4. Ensure that the Governing Terms of the Contract are Yours
It is also important to make sure that your terms are the ultimate terms of the contract. Parties often send competing terms back and forth in their deal documents, such as their purchase orders, receipts, order confirmations, invoices etc. There is a risk that if you do not handle the transaction properly that the other party’s terms, not yours, will govern.
Can You Live with the Cost of Prosecuting the Claim?
Problems can arise when clients do not enter into an arrangement with their counsel which suit their needs. The correct arrangement benefits both the client and the lawyer; the incorrect arrangement puts them at odds with each other.
1. Hourly Rate Compensation
Hourly rates are traditional and give the client all of the upside of a positive result. This also gives the client all of the downside. This approach also lends to uncertainty in legal expenditure because of the nature of litigation – which is difficult for clients who need to budget their expenses. An hourly basis engagement makes sense for certain clients and certain disputes. An unfortunate risk of this arrangement is that your counsel may be incentivized to aggrandize issues in the dispute to maximize their fees. If your company has a high volume of similar transactions, you should consider developing a form set of dispute documents. These omnibus forms can be slightly modified for each dispute and significantly reduce legal fees associated with hourly rate engagements.
2. Pure Contingency Arrangements
Clients who do not want to invest liquid funds into a dispute will often pay their lawyers on a pure contingent basis – this is commonly the model of collection firms. Under this model, the attorney receives a portion of the lawsuit proceeds and therefore is only compensated if they succeed. What is not readily apparent, however, is that the client and the lawyer’s interests are not always aligned under this model. The lawyer has an incentive to do as little work as possible and recover the lowest hanging fruit, thereby maximizing the lawyer’s profit margin. Unlike the client, the lawyer can increase total revenue while maintaining a high profit margin by increasing the volume of the cases he/she handles. Moreover, the client may not take into consideration non-monetary costs that a contingent lawsuit may entail, such as the time that the client’s staff must invest in gathering information or providing testimony during the discovery process.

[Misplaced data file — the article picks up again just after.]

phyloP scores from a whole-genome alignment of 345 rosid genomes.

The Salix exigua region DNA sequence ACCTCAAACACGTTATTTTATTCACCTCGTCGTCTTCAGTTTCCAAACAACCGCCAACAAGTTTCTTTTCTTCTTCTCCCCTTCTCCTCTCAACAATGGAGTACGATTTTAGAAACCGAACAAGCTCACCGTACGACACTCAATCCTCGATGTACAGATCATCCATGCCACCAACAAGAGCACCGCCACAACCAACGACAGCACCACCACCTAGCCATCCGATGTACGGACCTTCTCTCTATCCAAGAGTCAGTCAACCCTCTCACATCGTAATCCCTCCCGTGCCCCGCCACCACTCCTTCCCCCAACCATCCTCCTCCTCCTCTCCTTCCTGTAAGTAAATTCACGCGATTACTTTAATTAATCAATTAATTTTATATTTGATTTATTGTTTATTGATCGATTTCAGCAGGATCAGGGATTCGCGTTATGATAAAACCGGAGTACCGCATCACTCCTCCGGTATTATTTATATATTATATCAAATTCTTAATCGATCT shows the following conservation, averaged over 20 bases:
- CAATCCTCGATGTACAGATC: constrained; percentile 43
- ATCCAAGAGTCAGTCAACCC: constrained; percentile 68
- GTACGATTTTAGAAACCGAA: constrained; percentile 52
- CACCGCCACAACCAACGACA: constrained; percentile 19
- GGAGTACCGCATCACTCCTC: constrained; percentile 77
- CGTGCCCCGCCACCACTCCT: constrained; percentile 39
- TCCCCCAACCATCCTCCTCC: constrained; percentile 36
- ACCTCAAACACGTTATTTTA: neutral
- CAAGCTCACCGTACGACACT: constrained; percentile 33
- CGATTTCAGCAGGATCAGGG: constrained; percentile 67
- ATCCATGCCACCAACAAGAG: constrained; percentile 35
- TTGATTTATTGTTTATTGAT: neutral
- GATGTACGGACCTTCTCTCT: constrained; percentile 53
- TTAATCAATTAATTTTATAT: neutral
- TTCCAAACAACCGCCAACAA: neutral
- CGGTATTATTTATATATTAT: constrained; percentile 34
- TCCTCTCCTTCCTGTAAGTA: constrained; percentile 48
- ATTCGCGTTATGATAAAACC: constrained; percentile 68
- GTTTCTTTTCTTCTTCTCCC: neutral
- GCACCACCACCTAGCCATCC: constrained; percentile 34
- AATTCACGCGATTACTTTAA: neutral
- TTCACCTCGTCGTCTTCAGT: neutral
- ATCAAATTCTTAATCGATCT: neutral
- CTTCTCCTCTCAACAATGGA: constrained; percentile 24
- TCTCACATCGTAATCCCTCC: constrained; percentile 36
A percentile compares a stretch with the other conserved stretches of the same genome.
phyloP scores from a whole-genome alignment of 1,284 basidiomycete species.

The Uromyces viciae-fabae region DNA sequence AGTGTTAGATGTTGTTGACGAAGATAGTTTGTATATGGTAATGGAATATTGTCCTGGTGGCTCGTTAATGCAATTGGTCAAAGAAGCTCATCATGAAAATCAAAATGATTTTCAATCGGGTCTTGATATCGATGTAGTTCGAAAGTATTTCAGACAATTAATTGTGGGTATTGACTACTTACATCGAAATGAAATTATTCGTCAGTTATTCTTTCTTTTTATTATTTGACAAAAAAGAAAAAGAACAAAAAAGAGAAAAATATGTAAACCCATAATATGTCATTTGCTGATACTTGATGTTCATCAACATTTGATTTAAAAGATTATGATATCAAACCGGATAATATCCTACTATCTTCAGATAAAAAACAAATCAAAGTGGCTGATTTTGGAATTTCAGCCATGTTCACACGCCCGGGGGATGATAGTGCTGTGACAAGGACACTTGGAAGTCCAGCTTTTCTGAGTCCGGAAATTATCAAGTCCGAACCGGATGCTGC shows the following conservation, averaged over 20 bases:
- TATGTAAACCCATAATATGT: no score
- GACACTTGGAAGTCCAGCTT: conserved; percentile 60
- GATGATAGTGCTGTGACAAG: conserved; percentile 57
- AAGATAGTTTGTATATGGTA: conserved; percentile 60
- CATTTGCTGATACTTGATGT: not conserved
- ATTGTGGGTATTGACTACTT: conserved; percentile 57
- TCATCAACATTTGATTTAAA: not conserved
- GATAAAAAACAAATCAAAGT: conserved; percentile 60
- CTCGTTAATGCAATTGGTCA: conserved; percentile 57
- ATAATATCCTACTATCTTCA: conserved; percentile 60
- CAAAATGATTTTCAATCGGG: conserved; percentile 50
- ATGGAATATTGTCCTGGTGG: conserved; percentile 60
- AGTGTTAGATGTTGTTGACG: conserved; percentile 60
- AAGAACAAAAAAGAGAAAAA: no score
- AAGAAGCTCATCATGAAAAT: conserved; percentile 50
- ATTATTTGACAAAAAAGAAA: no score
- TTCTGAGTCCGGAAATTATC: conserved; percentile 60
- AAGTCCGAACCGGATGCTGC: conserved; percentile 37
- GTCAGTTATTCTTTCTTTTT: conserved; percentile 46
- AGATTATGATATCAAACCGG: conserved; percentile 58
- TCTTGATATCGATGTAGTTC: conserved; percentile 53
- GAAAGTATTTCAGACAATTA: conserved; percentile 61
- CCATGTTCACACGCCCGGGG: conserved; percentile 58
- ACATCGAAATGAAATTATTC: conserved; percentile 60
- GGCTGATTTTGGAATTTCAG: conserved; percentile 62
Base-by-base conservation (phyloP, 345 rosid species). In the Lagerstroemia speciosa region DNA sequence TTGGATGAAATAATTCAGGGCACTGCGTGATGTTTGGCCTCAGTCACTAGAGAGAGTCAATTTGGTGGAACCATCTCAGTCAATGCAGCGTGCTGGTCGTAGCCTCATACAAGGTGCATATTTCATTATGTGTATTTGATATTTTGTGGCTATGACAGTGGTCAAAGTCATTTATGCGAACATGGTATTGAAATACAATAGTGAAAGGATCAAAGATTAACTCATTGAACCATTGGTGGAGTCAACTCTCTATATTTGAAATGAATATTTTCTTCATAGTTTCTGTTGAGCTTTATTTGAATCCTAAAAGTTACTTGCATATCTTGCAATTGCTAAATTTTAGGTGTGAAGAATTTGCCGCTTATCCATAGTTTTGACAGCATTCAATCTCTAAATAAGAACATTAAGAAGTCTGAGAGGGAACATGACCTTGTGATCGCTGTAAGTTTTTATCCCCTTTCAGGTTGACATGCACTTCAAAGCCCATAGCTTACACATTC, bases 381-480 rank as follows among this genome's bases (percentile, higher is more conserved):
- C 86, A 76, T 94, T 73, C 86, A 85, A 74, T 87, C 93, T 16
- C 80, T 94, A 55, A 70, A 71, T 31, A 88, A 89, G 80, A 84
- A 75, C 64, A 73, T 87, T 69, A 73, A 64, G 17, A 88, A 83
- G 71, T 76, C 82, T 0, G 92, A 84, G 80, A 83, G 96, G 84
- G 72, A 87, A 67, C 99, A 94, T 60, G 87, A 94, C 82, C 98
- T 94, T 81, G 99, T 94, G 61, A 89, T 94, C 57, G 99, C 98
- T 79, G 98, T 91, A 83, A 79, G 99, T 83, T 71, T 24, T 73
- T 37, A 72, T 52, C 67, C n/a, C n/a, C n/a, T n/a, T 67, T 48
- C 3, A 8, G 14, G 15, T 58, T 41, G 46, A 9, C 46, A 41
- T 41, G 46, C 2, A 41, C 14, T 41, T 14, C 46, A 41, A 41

3. Alternative Fee Arrangements
The other fee basis, which can be very successful, is an alternative fee arrangement which is based on the result achieved by the lawyer. One such model is a flat rate with a success bonus. The client agrees to pay the lawyer a certain amount, often a monthly rate, to handle the dispute. Then, based on the result, the lawyer receives a success bonus. This aligns the client’s and the attorney’s interests and provides the client with anticipated fees for budgeting forecasts. The success bonus can be tailored to incentivize certain goals, such as an expeditious resolution.
Receivable disputes are inevitable; however, reasonable steps can reduce the number of disputes and can increase the likelihood of a favorable outcome. With the benefit of hindsight, it is often easy to see what went wrong and how the dispute could have been avoided. Often, operational and contractual defects are the cause, and can even fuel, A/R disputes. Planning ahead to make sure that your customers are creditworthy, your documents help you maximize recovery, and your lawyers are aligned with your desire for cost effective strategies, will help you to reduce the number of disputes you face, can collect more when disputes are unavoidable.
Matthew Kenefick is a trial lawyer and partner at Jeffer Mangels Butler & Mitchell LLP in San Francisco. He has significant experience in the enforcement of account receivable claims and works with his clients to identify policy and document changes to avoid future disputes and to maximize recovery from the disputes that cannot avoided. Contact him at MKenefick@jmbm.com or 415.984.9677.